p.529                                                                                      +cite    
  • Protection of tendered documents from public disclosure
        p.529                                                                                      +cite    
  • Racial discrimination?
        p.530                                                                                      +cite    

  • ARTICLES
  • AUSTRALIA JOINS THE HAGUE SERVICE CONVENTION
        Gina Elliott and David Hughes
        p.532                                                                                      +cite        
        The Hague Service Convention will come into force for Australia on 1 November 2010. The Convention presently has 61 states parties, and is the most important multilateral convention in the field of transnational services of process. This article sets out the main features of the Convention, including when it applies, the manner in which the Convention will interact with Australian law, and the methods provided by the Convention for the transmission of documents for service abroad. The article also discusses foreign case law that has developed in connection with key issues that arise under the Convention.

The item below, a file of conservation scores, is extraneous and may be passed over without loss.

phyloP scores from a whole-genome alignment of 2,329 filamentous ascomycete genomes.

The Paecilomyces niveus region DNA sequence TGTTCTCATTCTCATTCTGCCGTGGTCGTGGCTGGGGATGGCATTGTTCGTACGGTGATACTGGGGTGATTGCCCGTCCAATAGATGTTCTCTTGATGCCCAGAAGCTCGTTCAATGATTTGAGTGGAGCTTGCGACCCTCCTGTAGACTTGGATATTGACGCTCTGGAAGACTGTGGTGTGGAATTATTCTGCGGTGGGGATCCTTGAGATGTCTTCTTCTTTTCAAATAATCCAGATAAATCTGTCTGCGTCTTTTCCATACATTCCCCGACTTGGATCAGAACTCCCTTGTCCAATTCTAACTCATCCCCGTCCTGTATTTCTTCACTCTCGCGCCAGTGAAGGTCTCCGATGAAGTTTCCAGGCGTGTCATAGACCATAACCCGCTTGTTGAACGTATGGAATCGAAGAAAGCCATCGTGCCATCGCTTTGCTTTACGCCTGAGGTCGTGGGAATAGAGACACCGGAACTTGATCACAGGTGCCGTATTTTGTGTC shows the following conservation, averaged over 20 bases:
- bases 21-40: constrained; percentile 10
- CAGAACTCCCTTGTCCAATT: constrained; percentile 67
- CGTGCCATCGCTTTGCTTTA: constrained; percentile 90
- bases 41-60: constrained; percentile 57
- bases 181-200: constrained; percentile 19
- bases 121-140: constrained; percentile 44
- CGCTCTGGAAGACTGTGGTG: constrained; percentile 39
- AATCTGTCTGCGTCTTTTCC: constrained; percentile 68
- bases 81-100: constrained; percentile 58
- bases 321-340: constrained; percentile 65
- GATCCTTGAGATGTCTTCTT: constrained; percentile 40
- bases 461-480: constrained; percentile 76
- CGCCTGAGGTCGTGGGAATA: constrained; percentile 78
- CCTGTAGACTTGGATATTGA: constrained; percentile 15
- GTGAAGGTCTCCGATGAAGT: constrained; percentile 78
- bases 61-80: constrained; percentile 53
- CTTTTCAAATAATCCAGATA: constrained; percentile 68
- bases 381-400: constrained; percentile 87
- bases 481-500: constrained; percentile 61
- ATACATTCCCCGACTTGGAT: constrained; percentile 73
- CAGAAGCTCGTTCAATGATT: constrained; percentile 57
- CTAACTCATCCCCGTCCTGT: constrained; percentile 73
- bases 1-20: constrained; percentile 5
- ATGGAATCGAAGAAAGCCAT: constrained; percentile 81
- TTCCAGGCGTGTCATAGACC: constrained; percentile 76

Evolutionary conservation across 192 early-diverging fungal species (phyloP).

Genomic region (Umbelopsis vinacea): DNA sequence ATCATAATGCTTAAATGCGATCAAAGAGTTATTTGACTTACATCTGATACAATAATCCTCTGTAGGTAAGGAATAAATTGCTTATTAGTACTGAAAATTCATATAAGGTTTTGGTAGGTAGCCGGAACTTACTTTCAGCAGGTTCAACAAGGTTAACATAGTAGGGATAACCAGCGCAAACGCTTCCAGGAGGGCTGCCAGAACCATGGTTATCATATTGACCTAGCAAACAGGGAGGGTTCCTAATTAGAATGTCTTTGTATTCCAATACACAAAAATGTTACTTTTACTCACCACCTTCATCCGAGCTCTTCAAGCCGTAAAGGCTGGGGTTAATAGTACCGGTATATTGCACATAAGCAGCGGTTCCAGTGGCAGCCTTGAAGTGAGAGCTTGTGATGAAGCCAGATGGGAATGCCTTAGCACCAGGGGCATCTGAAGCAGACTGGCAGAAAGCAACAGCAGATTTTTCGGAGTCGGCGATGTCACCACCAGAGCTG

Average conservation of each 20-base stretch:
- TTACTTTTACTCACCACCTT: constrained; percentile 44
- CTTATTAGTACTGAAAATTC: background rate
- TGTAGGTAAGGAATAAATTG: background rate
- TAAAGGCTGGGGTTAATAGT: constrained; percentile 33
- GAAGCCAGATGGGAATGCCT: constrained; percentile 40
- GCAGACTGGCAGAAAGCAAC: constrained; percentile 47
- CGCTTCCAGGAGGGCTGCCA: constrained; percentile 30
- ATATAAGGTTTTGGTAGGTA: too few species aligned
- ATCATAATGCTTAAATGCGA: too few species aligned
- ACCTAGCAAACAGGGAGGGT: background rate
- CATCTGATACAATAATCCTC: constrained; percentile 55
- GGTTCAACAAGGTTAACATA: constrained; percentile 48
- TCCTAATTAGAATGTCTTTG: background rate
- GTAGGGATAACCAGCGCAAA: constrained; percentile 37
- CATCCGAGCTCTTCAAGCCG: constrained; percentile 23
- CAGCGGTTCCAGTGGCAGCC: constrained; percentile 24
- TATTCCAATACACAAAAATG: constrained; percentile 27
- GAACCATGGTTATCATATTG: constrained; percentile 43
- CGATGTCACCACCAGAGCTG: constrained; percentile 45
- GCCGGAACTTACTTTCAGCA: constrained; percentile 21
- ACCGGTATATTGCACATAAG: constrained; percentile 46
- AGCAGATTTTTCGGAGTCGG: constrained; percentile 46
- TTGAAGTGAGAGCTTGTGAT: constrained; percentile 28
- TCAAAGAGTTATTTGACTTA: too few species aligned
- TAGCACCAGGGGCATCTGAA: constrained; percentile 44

• SPECIAL HEARINGS UNDER THE CRIMES ACT: A POTENTIALLY MISCONCEIVED ADVENTURE
        Rashelle L Seiden and Siddharth Chandrasekaran
        p.553                                                                                      +cite        
        In circumstances where an accused is unfit to stand trial, Div 6 of Pt IB of the Crimes Act 1914 (Cth) strikes a balance between the rights of the accused to have criminal proceedings against him or her determined and the rights of the community to see justice done, by instituting a “special hearing”. The hurdles arising from the incapacity of the accused may be insurmountable and the “special hearing” may be unable to overcome the inability of the accused to participate in a proceeding in which his or her liberty is at stake. Consequently, whether this procedure is an exercise of “judicial power” and thereby capable of authorising punitive detention is, in light of the authorities, open to question.
  • FROM MOTLEY PATCHWORK TO SECURITY BLANKET: THE CHALLENGE OF NATIONAL UNIFORMITY IN AUSTRALIAN “SECURITY OF PAYMENT” LEGISLATION
        Matthew Bell and Donna Vella
        p.565                                                                                      +cite        
        The modern form of legislation designed to achieve “security of payment” within the building and construction industry was introduced into New South Wales in 1999. The primary aim was to ensure that cash flow was maintained for all participants in the contractual chain. A decade later, legislation based upon the New South Wales model is in place in all States and Territories and there is a substantial body of case law governing how the Acts work in practice. At the same time, however, significant differences in approach across jurisdictions as to key planks of the legislative platform have the potential to defeat its original intent. This article proposes, therefore, that the Australian construction industry faces a moment of decision as to the future of such legislation.